The Parker Inheritance by Varian Johnson

Hi there, this last post for the month is a mystery read that had me captivated at every page. It was also one of the few books I had managed to take out from my library before New Zealand went into lockdown in March so I ended up reading it at least three times!! See what you think…

cover is image of street with shop fronts and blue sky above with clouds. Title letters in different colours and styles. 'The' in smaller size above K in Parker in blue. Parker in red letters. Inheritance in black/blue letters. boy and girl on bicycles on sidewalk. cars on road behind them. buildings on right side of image is in colour but from middle to left buildings and cars in black and white with distinct 1950's feel to it. Varian Johnson in white letters on bottom edge over green grass.
A fascinating read

Title: The Parker Inheritance

Author: Varian Johnson

Genre: Fiction – contemporary

Publication details: Arthur A. Levine Books; NY, 2018

ISBN: 9780545946179  (Hardcover)

What this book is about: When Candice Miller finds a letter in a box in her grandmother’s attic, she isn’t sure she should read it. It’s addressed to her grandmother, after all, who abandoned Lambert in a cloud of shame. But the letter describes a young African American woman named Siobhan Washington and an injustice that happened decades ago. The writer of the letter has left a mysterious puzzle within and clues leading to an unknown future. So with the help of Brandon Jones, the quiet boy across the street, Candice begins to decipher the clues in the letter. The challenge leads them deep into Lambert’s history – full of ugly deeds, forgotten heroes, and one great love – and deeper into their own families, with their own secrets.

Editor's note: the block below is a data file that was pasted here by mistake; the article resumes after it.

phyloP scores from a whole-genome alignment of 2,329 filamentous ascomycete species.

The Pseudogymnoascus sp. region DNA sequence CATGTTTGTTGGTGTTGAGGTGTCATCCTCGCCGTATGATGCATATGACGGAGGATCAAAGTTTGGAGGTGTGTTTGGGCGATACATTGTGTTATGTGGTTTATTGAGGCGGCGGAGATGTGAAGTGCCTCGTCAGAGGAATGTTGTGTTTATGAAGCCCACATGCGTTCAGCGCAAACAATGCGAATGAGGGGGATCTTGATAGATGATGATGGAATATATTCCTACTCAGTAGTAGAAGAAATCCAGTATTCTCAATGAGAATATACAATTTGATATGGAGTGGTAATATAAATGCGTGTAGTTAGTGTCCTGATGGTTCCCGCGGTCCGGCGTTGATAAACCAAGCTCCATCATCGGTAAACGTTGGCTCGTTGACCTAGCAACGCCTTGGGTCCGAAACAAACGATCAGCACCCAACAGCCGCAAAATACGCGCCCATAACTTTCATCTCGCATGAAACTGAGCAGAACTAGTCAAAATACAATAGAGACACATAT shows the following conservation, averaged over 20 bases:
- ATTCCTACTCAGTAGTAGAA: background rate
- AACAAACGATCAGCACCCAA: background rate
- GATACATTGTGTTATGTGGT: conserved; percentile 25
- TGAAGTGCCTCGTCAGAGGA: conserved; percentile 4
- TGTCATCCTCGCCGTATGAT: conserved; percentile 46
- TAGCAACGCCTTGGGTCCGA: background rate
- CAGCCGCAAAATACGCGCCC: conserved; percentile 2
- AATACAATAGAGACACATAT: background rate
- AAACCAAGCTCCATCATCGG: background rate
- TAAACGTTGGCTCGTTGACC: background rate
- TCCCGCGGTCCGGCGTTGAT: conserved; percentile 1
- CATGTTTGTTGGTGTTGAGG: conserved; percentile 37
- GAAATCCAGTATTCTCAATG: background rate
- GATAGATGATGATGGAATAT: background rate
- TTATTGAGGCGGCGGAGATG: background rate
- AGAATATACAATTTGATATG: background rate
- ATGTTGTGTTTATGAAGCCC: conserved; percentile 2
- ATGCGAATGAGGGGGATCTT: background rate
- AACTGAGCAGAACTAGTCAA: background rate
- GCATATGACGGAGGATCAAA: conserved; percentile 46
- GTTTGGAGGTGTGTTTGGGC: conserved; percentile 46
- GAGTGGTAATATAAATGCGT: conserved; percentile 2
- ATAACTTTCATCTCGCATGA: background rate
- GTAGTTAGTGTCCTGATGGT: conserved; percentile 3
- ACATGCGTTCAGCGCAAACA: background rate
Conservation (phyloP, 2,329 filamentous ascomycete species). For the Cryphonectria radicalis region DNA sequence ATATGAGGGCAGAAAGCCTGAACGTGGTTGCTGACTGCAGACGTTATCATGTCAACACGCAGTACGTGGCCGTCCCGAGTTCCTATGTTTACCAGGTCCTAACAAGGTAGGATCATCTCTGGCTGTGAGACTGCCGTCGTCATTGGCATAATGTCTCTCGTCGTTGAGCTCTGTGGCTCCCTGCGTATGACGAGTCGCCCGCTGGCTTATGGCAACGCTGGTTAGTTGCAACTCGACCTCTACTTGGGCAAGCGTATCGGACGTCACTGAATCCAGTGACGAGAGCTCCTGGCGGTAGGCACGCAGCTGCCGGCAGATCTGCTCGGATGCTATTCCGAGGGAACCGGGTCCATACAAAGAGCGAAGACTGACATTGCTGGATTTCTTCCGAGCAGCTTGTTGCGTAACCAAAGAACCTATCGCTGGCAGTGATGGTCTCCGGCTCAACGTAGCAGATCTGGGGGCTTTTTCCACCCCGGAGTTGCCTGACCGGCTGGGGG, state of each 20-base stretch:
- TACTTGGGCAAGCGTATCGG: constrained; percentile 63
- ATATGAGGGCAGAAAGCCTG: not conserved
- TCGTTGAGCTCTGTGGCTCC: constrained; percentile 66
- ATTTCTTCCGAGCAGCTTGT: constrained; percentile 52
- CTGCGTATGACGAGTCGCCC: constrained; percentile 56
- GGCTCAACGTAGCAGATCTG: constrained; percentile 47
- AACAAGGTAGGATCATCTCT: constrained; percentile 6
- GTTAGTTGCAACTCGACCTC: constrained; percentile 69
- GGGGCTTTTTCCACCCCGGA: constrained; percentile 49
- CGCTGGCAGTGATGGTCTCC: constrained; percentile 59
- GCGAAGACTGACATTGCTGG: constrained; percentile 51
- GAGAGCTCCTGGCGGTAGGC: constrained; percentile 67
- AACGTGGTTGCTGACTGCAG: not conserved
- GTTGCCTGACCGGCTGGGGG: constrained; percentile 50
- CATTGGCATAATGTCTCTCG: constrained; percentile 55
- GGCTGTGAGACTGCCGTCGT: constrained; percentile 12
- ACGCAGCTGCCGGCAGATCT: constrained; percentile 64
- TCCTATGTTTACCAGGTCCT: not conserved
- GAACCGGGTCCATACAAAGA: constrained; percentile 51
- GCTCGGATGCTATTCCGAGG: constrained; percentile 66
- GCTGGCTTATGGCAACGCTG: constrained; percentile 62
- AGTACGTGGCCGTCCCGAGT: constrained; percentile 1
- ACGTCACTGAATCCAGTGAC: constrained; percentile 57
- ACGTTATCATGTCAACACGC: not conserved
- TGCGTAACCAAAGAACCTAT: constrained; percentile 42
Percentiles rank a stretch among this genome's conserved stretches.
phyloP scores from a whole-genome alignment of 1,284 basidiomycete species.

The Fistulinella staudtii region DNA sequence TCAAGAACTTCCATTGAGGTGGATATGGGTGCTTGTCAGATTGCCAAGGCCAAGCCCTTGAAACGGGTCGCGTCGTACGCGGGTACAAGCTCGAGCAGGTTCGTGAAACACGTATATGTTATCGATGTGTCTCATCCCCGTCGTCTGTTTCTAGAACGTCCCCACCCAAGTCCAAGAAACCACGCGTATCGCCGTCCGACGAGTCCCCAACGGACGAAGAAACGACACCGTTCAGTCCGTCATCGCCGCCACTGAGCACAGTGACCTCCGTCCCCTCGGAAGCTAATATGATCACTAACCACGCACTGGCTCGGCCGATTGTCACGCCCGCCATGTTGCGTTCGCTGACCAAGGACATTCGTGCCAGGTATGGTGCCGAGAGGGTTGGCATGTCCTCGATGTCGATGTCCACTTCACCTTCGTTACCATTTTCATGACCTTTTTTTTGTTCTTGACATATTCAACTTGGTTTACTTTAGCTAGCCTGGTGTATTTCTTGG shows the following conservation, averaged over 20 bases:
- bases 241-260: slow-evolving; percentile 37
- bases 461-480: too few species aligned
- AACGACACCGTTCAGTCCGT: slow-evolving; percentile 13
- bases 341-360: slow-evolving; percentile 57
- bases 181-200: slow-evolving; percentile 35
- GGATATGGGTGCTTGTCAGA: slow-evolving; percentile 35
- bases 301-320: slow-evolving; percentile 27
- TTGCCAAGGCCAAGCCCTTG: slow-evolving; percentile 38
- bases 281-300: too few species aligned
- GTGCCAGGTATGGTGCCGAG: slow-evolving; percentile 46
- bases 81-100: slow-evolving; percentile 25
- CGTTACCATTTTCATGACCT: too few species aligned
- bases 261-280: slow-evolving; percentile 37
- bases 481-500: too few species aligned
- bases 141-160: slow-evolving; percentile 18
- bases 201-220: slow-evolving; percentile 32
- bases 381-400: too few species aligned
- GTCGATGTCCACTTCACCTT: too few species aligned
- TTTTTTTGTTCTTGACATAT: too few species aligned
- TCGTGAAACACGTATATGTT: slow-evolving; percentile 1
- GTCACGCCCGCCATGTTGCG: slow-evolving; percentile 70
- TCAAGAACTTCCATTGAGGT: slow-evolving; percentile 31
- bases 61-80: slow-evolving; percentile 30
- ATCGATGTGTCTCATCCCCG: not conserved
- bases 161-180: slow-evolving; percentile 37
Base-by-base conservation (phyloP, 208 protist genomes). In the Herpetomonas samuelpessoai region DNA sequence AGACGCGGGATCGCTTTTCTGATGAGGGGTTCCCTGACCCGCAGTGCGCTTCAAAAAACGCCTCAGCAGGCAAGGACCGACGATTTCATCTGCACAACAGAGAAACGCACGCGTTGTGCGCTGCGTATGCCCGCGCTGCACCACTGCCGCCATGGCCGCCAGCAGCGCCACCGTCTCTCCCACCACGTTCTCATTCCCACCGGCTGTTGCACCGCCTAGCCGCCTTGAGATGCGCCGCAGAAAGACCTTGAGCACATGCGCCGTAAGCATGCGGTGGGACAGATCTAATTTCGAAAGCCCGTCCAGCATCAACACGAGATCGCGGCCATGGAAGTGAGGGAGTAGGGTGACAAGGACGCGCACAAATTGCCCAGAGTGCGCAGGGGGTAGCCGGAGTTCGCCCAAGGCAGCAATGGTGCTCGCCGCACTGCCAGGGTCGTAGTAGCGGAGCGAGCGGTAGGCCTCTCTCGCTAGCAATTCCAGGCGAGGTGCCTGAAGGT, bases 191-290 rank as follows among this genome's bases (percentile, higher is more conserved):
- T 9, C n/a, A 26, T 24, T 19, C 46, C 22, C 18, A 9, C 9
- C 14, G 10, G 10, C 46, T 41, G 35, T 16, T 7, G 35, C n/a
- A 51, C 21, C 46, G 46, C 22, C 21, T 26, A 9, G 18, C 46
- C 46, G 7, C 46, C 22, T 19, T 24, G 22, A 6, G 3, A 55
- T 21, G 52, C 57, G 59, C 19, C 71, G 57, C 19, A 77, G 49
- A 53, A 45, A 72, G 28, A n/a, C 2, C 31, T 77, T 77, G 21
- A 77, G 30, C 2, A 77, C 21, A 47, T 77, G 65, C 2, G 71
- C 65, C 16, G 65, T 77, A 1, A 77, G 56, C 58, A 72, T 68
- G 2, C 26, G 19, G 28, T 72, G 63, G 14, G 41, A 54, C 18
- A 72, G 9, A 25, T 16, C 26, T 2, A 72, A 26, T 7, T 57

My review: An amazing read!! A celebration of African American history along with a good-old fashioned puzzle-solving adventure!! I really enjoyed getting to know young Candice and Brandon, and felt as if I was riding alongside them as they solved the clues strewn across the small town of Lambert. The descriptions of the town life in both modern day and in the 50’s were exceptionally crafted. This book reads like two stories as we’re thrust into the segregated landscape of South Carolina in the late 50’s in the slightly darker hued pages. The difference of voice there gives us a more mature storyline with some themes of racism tinged with romance and friendship. Our modern day duo also battle racist remarks but in this instance their parents are of a significant status in society where they have more freedom to act on it. There are themes of homosexuality, tolerance and acceptance highlighted in the brighter hued pages of our modern story. I’m really glad I survived through our lockdown with this read!! 

My rating: 5 ⭐

Additional notes: This title has been nominated for the Coretta Scott King Book Award for Author and the Odyssey Award in 2019, and was also nominated for the Boston Globe-Horn Book Award for Fiction & Poetry in 2018.

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